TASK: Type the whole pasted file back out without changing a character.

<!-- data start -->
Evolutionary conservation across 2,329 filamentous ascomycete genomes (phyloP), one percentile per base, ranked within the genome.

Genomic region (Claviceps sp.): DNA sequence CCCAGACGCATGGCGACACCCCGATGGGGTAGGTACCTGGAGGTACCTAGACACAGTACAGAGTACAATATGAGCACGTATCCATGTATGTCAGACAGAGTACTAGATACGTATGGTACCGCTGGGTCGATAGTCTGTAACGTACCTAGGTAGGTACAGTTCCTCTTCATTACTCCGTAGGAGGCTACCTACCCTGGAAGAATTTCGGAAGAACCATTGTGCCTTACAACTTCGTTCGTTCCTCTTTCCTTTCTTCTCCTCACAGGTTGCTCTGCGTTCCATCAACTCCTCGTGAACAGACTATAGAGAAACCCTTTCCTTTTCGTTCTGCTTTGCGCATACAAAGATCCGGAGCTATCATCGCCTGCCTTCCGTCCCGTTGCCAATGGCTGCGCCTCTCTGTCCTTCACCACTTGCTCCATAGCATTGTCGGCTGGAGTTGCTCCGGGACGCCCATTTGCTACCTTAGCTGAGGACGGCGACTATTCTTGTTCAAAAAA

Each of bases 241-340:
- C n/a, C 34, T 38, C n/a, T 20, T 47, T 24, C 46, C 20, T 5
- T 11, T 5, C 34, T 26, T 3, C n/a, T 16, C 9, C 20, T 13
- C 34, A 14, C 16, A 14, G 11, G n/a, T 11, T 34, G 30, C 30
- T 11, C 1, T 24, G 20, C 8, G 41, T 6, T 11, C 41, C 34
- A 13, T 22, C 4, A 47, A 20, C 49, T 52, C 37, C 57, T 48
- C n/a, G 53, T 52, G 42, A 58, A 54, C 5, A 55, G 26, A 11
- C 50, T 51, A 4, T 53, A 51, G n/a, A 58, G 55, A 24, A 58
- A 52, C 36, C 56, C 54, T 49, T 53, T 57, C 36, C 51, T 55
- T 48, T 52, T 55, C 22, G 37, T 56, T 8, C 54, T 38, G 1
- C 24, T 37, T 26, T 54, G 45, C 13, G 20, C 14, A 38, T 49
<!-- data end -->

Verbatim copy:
Evolutionary conservation across 2,329 filamentous ascomycete genomes (phyloP), one percentile per base, ranked within the genome.

Genomic region (Claviceps sp.): DNA sequence CCCAGACGCATGGCGACACCCCGATGGGGTAGGTACCTGGAGGTACCTAGACACAGTACAGAGTACAATATGAGCACGTATCCATGTATGTCAGACAGAGTACTAGATACGTATGGTACCGCTGGGTCGATAGTCTGTAACGTACCTAGGTAGGTACAGTTCCTCTTCATTACTCCGTAGGAGGCTACCTACCCTGGAAGAATTTCGGAAGAACCATTGTGCCTTACAACTTCGTTCGTTCCTCTTTCCTTTCTTCTCCTCACAGGTTGCTCTGCGTTCCATCAACTCCTCGTGAACAGACTATAGAGAAACCCTTTCCTTTTCGTTCTGCTTTGCGCATACAAAGATCCGGAGCTATCATCGCCTGCCTTCCGTCCCGTTGCCAATGGCTGCGCCTCTCTGTCCTTCACCACTTGCTCCATAGCATTGTCGGCTGGAGTTGCTCCGGGACGCCCATTTGCTACCTTAGCTGAGGACGGCGACTATTCTTGTTCAAAAAA

Each of bases 241-340:
- C n/a, C 34, T 38, C n/a, T 20, T 47, T 24, C 46, C 20, T 5
- T 11, T 5, C 34, T 26, T 3, C n/a, T 16, C 9, C 20, T 13
- C 34, A 14, C 16, A 14, G 11, G n/a, T 11, T 34, G 30, C 30
- T 11, C 1, T 24, G 20, C 8, G 41, T 6, T 11, C 41, C 34
- A 13, T 22, C 4, A 47, A 20, C 49, T 52, C 37, C 57, T 48
- C n/a, G 53, T 52, G 42, A 58, A 54, C 5, A 55, G 26, A 11
- C 50, T 51, A 4, T 53, A 51, G n/a, A 58, G 55, A 24, A 58
- A 52, C 36, C 56, C 54, T 49, T 53, T 57, C 36, C 51, T 55
- T 48, T 52, T 55, C 22, G 37, T 56, T 8, C 54, T 38, G 1
- C 24, T 37, T 26, T 54, G 45, C 13, G 20, C 14, A 38, T 49